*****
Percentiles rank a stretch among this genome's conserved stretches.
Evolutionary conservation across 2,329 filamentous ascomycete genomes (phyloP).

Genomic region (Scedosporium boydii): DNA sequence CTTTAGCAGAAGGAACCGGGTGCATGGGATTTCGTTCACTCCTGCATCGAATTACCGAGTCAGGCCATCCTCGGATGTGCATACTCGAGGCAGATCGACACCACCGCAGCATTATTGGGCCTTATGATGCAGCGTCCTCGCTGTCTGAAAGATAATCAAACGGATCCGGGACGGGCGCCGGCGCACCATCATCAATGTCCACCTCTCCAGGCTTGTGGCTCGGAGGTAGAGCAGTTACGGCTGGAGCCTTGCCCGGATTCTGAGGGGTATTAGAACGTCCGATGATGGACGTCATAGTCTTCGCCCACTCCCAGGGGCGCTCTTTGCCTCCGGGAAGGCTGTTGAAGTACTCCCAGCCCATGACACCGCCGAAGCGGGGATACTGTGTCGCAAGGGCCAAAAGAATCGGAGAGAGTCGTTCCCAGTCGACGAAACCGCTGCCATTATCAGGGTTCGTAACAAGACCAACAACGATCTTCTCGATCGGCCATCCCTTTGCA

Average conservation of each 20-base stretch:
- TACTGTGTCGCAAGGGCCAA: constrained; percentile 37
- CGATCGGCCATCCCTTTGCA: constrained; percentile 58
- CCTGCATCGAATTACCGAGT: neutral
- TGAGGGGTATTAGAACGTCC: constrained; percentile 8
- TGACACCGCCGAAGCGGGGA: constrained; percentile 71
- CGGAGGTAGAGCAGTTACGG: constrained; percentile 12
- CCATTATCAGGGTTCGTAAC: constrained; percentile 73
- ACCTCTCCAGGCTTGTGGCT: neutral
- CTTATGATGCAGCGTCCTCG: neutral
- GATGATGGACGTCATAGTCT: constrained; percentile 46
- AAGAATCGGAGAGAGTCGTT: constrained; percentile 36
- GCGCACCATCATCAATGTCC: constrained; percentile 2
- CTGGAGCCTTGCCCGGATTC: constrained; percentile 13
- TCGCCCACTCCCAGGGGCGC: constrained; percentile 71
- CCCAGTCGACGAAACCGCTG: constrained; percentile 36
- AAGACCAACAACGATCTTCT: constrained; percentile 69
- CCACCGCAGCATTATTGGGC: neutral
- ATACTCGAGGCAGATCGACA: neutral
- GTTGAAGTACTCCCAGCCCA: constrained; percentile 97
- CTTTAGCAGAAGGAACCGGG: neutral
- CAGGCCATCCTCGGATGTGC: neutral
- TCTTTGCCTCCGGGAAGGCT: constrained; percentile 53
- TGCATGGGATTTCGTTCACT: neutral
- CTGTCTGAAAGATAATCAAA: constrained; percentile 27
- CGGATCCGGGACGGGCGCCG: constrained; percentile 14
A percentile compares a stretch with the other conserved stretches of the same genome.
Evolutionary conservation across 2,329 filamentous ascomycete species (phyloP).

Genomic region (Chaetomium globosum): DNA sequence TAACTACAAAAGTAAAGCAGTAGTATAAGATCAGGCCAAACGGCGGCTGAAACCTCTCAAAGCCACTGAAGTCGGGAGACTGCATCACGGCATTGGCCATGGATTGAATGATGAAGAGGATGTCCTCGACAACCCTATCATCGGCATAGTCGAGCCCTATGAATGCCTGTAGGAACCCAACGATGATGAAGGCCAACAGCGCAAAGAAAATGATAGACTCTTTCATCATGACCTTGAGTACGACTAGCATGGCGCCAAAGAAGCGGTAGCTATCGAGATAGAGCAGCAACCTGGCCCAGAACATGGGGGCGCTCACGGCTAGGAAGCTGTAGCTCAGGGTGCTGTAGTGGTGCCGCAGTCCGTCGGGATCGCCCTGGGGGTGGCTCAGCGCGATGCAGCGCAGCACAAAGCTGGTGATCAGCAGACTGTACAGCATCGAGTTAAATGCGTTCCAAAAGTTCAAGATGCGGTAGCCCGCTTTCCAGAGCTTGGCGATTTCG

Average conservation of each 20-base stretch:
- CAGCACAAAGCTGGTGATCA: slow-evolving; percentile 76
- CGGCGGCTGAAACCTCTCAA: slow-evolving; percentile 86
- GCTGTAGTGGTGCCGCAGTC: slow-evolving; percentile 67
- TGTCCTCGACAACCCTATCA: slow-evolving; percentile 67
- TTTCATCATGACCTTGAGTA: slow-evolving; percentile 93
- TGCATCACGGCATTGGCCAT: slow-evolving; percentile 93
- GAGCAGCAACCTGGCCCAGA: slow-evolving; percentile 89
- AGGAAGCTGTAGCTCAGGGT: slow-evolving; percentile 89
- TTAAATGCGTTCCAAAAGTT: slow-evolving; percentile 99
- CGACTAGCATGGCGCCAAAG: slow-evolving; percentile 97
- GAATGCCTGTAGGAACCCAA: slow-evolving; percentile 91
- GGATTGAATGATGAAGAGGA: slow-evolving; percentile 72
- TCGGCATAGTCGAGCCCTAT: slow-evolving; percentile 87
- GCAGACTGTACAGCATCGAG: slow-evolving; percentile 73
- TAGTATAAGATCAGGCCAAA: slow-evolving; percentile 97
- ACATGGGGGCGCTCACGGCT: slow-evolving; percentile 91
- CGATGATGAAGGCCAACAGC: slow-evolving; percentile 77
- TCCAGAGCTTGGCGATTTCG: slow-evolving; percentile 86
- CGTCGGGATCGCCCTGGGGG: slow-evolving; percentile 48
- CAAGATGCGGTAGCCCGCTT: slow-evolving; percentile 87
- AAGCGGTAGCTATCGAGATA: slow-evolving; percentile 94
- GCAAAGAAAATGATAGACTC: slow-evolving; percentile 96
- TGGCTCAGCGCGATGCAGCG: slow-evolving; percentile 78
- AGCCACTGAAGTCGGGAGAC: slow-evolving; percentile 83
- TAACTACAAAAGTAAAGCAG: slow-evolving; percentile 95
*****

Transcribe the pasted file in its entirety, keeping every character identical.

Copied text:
Percentiles rank a stretch among this genome's conserved stretches.
Evolutionary conservation across 2,329 filamentous ascomycete genomes (phyloP).

Genomic region (Scedosporium boydii): DNA sequence CTTTAGCAGAAGGAACCGGGTGCATGGGATTTCGTTCACTCCTGCATCGAATTACCGAGTCAGGCCATCCTCGGATGTGCATACTCGAGGCAGATCGACACCACCGCAGCATTATTGGGCCTTATGATGCAGCGTCCTCGCTGTCTGAAAGATAATCAAACGGATCCGGGACGGGCGCCGGCGCACCATCATCAATGTCCACCTCTCCAGGCTTGTGGCTCGGAGGTAGAGCAGTTACGGCTGGAGCCTTGCCCGGATTCTGAGGGGTATTAGAACGTCCGATGATGGACGTCATAGTCTTCGCCCACTCCCAGGGGCGCTCTTTGCCTCCGGGAAGGCTGTTGAAGTACTCCCAGCCCATGACACCGCCGAAGCGGGGATACTGTGTCGCAAGGGCCAAAAGAATCGGAGAGAGTCGTTCCCAGTCGACGAAACCGCTGCCATTATCAGGGTTCGTAACAAGACCAACAACGATCTTCTCGATCGGCCATCCCTTTGCA

Average conservation of each 20-base stretch:
- TACTGTGTCGCAAGGGCCAA: constrained; percentile 37
- CGATCGGCCATCCCTTTGCA: constrained; percentile 58
- CCTGCATCGAATTACCGAGT: neutral
- TGAGGGGTATTAGAACGTCC: constrained; percentile 8
- TGACACCGCCGAAGCGGGGA: constrained; percentile 71
- CGGAGGTAGAGCAGTTACGG: constrained; percentile 12
- CCATTATCAGGGTTCGTAAC: constrained; percentile 73
- ACCTCTCCAGGCTTGTGGCT: neutral
- CTTATGATGCAGCGTCCTCG: neutral
- GATGATGGACGTCATAGTCT: constrained; percentile 46
- AAGAATCGGAGAGAGTCGTT: constrained; percentile 36
- GCGCACCATCATCAATGTCC: constrained; percentile 2
- CTGGAGCCTTGCCCGGATTC: constrained; percentile 13
- TCGCCCACTCCCAGGGGCGC: constrained; percentile 71
- CCCAGTCGACGAAACCGCTG: constrained; percentile 36
- AAGACCAACAACGATCTTCT: constrained; percentile 69
- CCACCGCAGCATTATTGGGC: neutral
- ATACTCGAGGCAGATCGACA: neutral
- GTTGAAGTACTCCCAGCCCA: constrained; percentile 97
- CTTTAGCAGAAGGAACCGGG: neutral
- CAGGCCATCCTCGGATGTGC: neutral
- TCTTTGCCTCCGGGAAGGCT: constrained; percentile 53
- TGCATGGGATTTCGTTCACT: neutral
- CTGTCTGAAAGATAATCAAA: constrained; percentile 27
- CGGATCCGGGACGGGCGCCG: constrained; percentile 14
A percentile compares a stretch with the other conserved stretches of the same genome.
Evolutionary conservation across 2,329 filamentous ascomycete species (phyloP).

Genomic region (Chaetomium globosum): DNA sequence TAACTACAAAAGTAAAGCAGTAGTATAAGATCAGGCCAAACGGCGGCTGAAACCTCTCAAAGCCACTGAAGTCGGGAGACTGCATCACGGCATTGGCCATGGATTGAATGATGAAGAGGATGTCCTCGACAACCCTATCATCGGCATAGTCGAGCCCTATGAATGCCTGTAGGAACCCAACGATGATGAAGGCCAACAGCGCAAAGAAAATGATAGACTCTTTCATCATGACCTTGAGTACGACTAGCATGGCGCCAAAGAAGCGGTAGCTATCGAGATAGAGCAGCAACCTGGCCCAGAACATGGGGGCGCTCACGGCTAGGAAGCTGTAGCTCAGGGTGCTGTAGTGGTGCCGCAGTCCGTCGGGATCGCCCTGGGGGTGGCTCAGCGCGATGCAGCGCAGCACAAAGCTGGTGATCAGCAGACTGTACAGCATCGAGTTAAATGCGTTCCAAAAGTTCAAGATGCGGTAGCCCGCTTTCCAGAGCTTGGCGATTTCG

Average conservation of each 20-base stretch:
- CAGCACAAAGCTGGTGATCA: slow-evolving; percentile 76
- CGGCGGCTGAAACCTCTCAA: slow-evolving; percentile 86
- GCTGTAGTGGTGCCGCAGTC: slow-evolving; percentile 67
- TGTCCTCGACAACCCTATCA: slow-evolving; percentile 67
- TTTCATCATGACCTTGAGTA: slow-evolving; percentile 93
- TGCATCACGGCATTGGCCAT: slow-evolving; percentile 93
- GAGCAGCAACCTGGCCCAGA: slow-evolving; percentile 89
- AGGAAGCTGTAGCTCAGGGT: slow-evolving; percentile 89
- TTAAATGCGTTCCAAAAGTT: slow-evolving; percentile 99
- CGACTAGCATGGCGCCAAAG: slow-evolving; percentile 97
- GAATGCCTGTAGGAACCCAA: slow-evolving; percentile 91
- GGATTGAATGATGAAGAGGA: slow-evolving; percentile 72
- TCGGCATAGTCGAGCCCTAT: slow-evolving; percentile 87
- GCAGACTGTACAGCATCGAG: slow-evolving; percentile 73
- TAGTATAAGATCAGGCCAAA: slow-evolving; percentile 97
- ACATGGGGGCGCTCACGGCT: slow-evolving; percentile 91
- CGATGATGAAGGCCAACAGC: slow-evolving; percentile 77
- TCCAGAGCTTGGCGATTTCG: slow-evolving; percentile 86
- CGTCGGGATCGCCCTGGGGG: slow-evolving; percentile 48
- CAAGATGCGGTAGCCCGCTT: slow-evolving; percentile 87
- AAGCGGTAGCTATCGAGATA: slow-evolving; percentile 94
- GCAAAGAAAATGATAGACTC: slow-evolving; percentile 96
- TGGCTCAGCGCGATGCAGCG: slow-evolving; percentile 78
- AGCCACTGAAGTCGGGAGAC: slow-evolving; percentile 83
- TAACTACAAAAGTAAAGCAG: slow-evolving; percentile 95